Smoking and Tobacco
Start the New Year Tobacco-Free
Help Available for Smokers Trying to Quit
Every January 1, people all over the world make New Year's resolutions. If you're one of the nearly 7 in 10 U.S. smokers who want to quit, why not make a resolution to get started? Smoking is still the number one cause of preventable death and disease in the United States. Quitting now can cut your risk for diseases caused by smoking and leave you feeling stronger and healthier.
For those trying to quit, help is available right now by calling 1-800-QUIT-NOW (1-800-784-8669) or visiting https://www.quitnow.net/Missouri/.
The Missouri Tobacco Quitline is free to Missourians who want to quit smoking or using other tobacco products. The Quitline is available twenty-four hours a day, seven days a week. Both the toll-free number and the internet enrollment will register you to talk to a trained quit coach who will help you plan your quit. The coach can also suggest other resources to help, like nicotine replacement therapy.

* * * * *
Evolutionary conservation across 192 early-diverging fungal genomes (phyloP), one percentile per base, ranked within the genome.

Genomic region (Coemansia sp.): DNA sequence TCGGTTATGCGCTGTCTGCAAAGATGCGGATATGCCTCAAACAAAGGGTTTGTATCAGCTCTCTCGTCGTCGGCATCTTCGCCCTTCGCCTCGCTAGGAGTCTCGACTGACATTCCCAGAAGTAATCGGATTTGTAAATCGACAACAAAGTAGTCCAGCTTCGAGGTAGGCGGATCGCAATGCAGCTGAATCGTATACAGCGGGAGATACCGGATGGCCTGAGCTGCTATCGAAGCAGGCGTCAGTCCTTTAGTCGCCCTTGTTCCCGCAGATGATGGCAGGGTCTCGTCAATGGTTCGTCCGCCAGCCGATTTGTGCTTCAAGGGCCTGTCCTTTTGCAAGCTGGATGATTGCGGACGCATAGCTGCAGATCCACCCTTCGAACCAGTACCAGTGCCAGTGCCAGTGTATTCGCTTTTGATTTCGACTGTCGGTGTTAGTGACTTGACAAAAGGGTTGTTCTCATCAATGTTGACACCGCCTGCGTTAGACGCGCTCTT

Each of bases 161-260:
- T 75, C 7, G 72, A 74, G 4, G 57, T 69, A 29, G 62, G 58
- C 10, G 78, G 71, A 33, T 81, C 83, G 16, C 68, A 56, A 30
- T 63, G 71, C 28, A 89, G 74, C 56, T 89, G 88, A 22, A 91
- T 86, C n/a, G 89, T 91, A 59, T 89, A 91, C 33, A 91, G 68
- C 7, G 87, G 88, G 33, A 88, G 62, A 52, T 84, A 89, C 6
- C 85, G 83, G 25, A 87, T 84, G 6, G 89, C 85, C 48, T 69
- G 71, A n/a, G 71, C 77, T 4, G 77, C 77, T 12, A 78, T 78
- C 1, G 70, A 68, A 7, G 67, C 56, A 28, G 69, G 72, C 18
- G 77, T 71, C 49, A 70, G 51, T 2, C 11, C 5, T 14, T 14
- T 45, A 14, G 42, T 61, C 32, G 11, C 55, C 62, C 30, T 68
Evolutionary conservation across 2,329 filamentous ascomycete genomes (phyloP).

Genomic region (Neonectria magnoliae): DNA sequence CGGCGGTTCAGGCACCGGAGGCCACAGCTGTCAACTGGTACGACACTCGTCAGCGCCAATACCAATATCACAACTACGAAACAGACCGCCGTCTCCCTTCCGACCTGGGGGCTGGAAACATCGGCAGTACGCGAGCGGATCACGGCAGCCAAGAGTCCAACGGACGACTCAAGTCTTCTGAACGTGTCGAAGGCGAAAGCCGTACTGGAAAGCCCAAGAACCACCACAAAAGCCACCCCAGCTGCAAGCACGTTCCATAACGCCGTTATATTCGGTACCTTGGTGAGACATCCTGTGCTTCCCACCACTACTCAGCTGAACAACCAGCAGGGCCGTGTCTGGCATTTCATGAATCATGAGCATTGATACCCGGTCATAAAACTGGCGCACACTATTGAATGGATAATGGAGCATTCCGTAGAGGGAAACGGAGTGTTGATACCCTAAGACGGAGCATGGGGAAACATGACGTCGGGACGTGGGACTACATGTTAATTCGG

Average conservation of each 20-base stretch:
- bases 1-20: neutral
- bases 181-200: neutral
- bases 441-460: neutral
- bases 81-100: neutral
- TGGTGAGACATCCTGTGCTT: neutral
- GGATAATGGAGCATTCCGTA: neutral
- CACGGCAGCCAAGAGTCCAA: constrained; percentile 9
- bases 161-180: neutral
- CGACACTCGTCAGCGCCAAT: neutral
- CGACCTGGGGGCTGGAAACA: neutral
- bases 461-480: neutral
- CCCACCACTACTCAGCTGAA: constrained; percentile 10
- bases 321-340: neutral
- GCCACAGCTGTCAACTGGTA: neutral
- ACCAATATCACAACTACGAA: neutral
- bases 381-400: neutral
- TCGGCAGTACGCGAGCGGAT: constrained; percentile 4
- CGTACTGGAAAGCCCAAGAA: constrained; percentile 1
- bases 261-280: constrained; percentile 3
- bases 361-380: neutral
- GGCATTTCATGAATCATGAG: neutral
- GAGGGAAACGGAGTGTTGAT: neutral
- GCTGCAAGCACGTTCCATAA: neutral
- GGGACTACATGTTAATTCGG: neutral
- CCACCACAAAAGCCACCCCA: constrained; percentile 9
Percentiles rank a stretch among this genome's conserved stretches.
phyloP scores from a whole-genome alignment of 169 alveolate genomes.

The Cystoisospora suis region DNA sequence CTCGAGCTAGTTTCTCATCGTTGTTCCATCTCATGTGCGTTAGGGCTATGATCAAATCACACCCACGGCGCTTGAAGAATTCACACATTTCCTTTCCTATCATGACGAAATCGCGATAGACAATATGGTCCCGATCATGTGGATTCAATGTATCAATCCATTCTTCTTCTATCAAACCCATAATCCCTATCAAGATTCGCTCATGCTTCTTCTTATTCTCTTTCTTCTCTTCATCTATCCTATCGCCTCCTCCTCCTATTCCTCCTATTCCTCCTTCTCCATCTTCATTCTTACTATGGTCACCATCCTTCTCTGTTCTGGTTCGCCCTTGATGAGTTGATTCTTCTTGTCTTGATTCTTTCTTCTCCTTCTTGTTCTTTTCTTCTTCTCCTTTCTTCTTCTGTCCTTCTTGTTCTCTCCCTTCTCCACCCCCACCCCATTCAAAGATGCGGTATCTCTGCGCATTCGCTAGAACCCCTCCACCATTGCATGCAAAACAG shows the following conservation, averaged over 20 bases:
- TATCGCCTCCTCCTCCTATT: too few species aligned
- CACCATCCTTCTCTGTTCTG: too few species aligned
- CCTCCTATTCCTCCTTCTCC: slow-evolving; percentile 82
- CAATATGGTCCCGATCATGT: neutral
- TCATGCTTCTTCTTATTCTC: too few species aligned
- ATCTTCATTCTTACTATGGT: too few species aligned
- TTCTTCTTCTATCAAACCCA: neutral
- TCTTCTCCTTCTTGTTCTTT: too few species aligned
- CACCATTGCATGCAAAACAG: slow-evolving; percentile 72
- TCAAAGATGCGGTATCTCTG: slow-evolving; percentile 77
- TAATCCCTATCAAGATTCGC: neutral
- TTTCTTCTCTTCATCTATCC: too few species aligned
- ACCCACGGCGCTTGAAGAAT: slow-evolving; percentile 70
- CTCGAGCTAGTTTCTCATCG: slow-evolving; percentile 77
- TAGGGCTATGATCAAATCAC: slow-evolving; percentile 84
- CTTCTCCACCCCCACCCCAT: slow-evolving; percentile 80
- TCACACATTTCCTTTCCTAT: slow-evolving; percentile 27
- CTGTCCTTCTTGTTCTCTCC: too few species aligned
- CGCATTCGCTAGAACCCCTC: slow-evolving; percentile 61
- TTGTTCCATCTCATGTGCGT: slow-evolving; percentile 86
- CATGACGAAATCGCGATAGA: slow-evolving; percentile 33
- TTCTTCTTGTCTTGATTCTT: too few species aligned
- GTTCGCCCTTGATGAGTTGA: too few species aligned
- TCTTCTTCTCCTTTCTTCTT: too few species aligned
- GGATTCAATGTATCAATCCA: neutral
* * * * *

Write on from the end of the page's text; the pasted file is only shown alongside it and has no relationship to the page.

As the start of a New Year approaches, isn't now the perfect time to quit smoking for you and those that matter most?
Smoking is the most preventable cause of disease, disability and death in Missouri. Nearly 10,000 Missourians die every year from tobacco-related illnesses, including lung cancer, heart disease and stroke. More than 1,100 additional deaths are caused by exposure to secondhand smoke every year.
Tobacco use also creates a significant economic burden in Missouri. Approximately $2 billion is spent every year in Missouri to treat smoking-related illnesses.
Although Missouri’s smoking rates are still high, there has been a significant decline in adult smoking from 2011 and 2012. Approximately twenty (20.6) percent of adults and eleven (11.0) percent of high school students in Missouri smoke. Smoking rates are also high among pregnant women in Missouri. Approximately one of every six pregnant women smokes, a rate significantly higher than the national average. Smoking during pregnancy increases the risk for preterm delivery, stillbirth, low birth weight and Sudden Infant Death Syndrome.
Missouri’s comprehensive tobacco control initiatives include efforts to create community smokefree air laws, youth tobacco use prevention, tobacco cessation assistance, and education and awareness through media.
Missouri offers free help to smokers who want to quit using tobacco. The Missouri Tobacco Quitline provides counseling, information, and referrals. The Quitline number is 1-800-QUIT-NOW (1-800-784-8669).